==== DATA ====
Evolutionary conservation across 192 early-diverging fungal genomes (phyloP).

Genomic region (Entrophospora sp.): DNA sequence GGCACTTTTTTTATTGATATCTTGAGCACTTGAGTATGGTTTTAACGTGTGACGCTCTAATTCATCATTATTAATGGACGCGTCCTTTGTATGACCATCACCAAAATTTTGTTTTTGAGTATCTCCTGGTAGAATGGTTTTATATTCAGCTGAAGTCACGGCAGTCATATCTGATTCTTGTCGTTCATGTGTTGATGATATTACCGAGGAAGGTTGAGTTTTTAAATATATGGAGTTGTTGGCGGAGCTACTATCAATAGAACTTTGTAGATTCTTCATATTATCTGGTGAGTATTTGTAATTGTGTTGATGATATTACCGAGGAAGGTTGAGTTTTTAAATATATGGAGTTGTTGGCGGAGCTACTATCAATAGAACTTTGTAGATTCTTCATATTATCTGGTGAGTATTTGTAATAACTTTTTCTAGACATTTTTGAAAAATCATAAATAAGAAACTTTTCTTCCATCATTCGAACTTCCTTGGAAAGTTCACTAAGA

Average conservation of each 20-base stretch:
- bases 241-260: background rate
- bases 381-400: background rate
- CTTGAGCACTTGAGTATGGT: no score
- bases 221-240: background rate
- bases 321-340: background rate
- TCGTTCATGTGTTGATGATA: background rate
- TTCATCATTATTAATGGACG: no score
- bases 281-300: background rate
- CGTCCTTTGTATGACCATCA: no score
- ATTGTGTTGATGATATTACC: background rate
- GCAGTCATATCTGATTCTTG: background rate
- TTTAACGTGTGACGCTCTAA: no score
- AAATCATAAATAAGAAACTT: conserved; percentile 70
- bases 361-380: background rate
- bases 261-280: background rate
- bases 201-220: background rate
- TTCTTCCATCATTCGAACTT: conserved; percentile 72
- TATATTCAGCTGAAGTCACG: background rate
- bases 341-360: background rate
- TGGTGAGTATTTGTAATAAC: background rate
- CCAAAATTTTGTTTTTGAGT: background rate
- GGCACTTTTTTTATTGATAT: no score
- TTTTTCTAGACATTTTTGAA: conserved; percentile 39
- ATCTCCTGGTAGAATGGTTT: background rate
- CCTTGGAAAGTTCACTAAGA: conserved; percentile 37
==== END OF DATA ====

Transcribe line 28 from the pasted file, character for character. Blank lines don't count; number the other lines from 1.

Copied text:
- CCTTGGAAAGTTCACTAAGA: conserved; percentile 37